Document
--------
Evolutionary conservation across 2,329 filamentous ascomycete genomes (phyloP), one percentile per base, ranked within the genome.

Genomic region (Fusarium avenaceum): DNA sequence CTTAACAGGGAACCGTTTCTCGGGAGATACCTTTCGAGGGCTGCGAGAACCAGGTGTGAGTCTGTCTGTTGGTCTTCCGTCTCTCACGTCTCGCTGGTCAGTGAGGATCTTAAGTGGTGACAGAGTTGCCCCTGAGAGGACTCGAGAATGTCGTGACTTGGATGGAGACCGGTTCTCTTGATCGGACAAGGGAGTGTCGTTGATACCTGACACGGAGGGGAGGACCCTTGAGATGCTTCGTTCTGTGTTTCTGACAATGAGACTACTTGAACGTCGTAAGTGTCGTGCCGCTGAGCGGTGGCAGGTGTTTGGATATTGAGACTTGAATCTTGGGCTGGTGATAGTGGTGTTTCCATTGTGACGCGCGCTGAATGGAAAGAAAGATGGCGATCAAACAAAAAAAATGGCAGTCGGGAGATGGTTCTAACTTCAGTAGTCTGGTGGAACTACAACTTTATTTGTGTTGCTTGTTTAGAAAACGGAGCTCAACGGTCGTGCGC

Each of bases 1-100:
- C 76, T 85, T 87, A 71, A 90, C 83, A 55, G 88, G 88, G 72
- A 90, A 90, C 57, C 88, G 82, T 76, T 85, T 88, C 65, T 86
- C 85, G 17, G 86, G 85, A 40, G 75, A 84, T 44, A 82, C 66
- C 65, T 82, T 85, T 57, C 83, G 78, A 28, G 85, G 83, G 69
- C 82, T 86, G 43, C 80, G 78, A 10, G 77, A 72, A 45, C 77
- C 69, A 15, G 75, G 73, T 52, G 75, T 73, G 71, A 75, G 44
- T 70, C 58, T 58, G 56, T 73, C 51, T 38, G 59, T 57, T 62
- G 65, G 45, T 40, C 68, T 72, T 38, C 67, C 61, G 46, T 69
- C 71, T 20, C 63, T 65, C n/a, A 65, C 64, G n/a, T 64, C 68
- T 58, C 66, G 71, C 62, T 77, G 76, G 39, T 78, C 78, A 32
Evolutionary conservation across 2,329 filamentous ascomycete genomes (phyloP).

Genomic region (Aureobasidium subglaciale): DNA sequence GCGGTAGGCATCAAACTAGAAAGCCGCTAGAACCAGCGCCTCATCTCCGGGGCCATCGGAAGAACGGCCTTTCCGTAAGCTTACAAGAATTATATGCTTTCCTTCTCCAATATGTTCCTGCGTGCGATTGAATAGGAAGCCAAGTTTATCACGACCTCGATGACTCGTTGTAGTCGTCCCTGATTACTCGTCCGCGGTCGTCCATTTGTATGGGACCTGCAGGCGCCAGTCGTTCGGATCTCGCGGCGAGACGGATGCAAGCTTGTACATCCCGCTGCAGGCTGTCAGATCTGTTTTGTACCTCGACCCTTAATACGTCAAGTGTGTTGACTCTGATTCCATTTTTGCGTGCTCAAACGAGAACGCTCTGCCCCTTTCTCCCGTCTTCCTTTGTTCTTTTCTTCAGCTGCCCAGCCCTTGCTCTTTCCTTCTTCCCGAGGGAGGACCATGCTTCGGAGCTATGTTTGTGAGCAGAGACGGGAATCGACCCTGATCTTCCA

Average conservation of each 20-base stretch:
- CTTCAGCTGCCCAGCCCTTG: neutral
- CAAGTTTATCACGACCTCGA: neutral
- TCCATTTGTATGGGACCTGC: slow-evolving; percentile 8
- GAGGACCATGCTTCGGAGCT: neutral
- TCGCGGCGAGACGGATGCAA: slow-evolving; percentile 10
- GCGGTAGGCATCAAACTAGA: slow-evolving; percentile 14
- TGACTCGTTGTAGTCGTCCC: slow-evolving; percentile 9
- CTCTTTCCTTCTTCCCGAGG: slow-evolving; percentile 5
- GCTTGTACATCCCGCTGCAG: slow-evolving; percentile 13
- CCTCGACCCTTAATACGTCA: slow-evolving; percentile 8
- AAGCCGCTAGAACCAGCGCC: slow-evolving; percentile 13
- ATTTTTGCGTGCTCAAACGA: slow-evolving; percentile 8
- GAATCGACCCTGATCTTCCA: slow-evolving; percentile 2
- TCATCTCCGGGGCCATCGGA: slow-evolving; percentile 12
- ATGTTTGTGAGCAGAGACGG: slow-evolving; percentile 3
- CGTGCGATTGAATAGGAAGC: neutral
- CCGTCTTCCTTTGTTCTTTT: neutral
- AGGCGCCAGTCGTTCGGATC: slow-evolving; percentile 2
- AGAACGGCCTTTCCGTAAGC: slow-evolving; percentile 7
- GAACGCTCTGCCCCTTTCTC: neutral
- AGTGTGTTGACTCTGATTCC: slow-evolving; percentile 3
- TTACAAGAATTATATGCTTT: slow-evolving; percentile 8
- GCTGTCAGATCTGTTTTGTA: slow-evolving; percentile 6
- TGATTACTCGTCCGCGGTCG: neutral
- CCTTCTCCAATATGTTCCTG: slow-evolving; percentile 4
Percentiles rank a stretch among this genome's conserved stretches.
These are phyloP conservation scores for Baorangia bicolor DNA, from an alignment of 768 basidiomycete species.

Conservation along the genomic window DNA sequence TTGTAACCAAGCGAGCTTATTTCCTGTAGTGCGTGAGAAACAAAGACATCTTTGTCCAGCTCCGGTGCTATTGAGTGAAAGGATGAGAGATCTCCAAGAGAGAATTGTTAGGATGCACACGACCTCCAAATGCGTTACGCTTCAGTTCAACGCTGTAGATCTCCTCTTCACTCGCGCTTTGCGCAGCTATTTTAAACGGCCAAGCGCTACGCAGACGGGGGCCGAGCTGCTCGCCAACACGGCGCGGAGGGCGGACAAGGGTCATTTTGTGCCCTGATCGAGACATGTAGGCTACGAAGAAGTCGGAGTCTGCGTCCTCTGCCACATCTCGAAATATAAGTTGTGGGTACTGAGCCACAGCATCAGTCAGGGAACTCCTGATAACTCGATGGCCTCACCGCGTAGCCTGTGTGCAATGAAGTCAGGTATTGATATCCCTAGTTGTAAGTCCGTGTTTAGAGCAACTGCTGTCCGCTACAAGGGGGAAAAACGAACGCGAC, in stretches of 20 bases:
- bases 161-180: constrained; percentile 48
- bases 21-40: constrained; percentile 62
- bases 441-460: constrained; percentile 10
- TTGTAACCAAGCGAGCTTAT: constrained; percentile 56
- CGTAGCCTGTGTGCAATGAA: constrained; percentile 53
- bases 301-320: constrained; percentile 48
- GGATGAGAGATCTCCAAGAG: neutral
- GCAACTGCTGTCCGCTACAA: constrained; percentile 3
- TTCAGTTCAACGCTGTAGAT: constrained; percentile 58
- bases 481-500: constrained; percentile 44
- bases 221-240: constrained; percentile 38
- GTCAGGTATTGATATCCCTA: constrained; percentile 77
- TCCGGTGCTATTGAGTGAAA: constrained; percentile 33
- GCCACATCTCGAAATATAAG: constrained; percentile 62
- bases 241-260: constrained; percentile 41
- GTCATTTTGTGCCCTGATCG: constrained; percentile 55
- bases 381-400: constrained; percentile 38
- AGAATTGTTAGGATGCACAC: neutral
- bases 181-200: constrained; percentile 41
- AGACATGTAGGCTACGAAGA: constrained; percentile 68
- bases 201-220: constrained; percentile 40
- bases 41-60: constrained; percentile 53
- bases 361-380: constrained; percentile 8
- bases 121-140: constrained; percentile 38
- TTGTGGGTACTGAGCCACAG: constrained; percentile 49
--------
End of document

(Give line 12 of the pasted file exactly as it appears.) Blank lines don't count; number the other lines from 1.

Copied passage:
- C 71, T 20, C 63, T 65, C n/a, A 65, C 64, G n/a, T 64, C 68